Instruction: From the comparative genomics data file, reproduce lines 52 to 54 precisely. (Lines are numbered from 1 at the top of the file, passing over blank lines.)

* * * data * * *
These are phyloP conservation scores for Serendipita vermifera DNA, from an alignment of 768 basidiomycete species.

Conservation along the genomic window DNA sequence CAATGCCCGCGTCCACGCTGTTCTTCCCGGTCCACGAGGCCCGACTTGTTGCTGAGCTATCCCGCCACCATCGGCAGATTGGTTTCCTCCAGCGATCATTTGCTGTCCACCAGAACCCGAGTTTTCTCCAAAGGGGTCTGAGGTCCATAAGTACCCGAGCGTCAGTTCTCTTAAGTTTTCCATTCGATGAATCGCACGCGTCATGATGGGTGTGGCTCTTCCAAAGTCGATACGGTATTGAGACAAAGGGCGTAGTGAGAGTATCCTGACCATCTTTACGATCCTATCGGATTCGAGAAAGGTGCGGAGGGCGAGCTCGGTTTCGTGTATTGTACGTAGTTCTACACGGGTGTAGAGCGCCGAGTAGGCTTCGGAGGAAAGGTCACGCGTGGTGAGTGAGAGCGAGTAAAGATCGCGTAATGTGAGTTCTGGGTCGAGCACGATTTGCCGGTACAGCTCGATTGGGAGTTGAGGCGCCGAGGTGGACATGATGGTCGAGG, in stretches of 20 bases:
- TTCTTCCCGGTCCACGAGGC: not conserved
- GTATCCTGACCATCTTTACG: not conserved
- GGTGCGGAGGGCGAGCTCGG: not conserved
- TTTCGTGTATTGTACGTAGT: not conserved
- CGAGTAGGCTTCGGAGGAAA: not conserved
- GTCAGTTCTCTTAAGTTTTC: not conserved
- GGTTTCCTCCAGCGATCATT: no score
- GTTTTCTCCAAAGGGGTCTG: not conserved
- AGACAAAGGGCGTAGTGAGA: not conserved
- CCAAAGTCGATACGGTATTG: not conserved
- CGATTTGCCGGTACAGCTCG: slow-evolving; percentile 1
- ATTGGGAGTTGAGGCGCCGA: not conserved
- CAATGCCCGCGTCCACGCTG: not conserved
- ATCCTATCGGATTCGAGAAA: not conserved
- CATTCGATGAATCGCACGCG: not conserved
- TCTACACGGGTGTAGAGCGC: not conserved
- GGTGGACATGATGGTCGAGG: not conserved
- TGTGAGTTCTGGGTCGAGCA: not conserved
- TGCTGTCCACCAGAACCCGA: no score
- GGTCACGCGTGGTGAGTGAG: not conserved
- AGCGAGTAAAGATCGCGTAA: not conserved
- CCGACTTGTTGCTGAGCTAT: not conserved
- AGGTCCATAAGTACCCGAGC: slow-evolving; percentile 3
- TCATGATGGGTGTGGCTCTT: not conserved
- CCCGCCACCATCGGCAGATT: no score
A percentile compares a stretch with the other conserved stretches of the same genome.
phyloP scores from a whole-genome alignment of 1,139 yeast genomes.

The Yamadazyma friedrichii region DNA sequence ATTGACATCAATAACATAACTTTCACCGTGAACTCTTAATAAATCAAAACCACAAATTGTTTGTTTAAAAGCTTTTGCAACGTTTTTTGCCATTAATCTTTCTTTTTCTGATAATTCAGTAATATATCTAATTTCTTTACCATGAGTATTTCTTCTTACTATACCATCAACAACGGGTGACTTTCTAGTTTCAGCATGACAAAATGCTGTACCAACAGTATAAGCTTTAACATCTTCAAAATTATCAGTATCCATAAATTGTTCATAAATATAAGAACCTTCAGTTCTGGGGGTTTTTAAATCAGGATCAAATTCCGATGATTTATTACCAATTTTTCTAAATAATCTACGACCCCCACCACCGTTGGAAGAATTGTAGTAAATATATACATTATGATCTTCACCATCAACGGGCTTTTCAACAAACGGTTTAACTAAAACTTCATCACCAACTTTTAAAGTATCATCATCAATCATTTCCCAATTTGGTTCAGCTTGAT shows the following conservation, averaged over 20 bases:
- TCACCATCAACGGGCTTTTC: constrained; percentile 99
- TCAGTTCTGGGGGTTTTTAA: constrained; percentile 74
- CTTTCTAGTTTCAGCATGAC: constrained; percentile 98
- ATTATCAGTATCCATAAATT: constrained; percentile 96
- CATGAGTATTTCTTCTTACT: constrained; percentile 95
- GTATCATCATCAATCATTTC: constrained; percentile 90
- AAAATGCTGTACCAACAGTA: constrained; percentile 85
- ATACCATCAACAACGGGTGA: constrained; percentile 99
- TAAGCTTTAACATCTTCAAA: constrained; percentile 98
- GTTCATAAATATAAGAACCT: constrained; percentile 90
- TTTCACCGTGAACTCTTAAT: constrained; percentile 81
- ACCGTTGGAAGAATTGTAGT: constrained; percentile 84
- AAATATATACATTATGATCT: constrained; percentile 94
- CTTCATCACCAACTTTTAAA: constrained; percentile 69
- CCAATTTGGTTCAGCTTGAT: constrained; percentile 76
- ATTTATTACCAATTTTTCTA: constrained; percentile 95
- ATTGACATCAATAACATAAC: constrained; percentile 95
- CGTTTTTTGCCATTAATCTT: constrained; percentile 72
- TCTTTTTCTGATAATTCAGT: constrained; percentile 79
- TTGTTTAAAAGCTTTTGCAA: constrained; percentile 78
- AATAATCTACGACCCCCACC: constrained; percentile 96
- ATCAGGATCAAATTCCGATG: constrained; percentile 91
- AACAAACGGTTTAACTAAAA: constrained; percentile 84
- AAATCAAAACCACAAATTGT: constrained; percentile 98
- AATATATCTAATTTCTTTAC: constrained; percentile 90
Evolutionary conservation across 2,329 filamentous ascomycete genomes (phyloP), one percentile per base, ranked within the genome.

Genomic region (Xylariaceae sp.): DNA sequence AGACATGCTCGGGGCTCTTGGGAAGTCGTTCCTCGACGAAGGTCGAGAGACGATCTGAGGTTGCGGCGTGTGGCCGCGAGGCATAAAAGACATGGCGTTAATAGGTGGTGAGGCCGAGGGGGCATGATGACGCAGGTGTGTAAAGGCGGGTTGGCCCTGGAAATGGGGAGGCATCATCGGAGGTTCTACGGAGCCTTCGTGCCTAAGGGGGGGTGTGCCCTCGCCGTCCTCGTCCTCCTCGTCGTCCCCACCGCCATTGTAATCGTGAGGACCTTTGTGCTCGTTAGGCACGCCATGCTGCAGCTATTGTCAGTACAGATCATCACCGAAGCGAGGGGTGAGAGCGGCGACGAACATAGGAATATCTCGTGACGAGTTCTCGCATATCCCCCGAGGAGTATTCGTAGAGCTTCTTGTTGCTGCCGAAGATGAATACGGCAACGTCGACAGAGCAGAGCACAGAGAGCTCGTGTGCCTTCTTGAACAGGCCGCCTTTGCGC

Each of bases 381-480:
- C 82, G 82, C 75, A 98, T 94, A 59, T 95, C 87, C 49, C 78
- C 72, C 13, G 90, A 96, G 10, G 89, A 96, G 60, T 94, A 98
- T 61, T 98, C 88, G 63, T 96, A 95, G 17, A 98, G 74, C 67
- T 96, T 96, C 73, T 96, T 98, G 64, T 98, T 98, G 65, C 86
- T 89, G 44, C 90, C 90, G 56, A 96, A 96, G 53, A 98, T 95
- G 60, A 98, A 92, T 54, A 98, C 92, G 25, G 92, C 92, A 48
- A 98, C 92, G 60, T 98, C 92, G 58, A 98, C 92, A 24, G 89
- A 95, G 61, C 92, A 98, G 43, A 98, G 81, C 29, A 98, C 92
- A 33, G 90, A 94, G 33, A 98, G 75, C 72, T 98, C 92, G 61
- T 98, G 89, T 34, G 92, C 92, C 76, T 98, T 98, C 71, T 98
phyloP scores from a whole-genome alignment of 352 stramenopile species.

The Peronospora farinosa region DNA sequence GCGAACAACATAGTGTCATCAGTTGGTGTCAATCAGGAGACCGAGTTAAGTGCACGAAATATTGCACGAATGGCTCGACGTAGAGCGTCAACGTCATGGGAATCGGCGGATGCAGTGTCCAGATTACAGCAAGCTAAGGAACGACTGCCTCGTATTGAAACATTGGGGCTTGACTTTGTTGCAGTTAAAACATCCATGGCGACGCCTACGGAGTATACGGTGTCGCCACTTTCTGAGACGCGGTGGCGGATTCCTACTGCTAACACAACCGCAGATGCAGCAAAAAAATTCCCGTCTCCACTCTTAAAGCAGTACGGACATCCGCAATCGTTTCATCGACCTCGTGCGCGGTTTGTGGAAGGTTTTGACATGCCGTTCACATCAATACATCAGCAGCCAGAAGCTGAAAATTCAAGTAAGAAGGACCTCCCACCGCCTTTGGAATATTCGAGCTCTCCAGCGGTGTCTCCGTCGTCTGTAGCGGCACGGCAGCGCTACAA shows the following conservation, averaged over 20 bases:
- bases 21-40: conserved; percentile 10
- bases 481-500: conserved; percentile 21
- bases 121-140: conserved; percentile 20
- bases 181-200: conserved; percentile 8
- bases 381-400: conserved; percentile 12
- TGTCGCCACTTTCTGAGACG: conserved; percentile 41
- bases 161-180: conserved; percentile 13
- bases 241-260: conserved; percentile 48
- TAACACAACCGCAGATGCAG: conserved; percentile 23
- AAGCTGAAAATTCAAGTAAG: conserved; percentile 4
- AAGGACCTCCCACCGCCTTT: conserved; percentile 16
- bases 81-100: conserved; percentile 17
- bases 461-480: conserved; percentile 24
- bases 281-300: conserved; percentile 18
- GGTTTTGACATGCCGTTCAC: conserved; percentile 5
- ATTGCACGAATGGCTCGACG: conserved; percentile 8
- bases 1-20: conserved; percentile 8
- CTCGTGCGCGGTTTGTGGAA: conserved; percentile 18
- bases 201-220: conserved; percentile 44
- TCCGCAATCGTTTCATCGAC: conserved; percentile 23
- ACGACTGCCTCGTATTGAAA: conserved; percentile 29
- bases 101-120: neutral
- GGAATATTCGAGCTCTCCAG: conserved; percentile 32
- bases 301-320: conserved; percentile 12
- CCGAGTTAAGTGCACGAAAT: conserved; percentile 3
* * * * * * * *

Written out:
- ATCAGGATCAAATTCCGATG: constrained; percentile 91
- AACAAACGGTTTAACTAAAA: constrained; percentile 84
- AAATCAAAACCACAAATTGT: constrained; percentile 98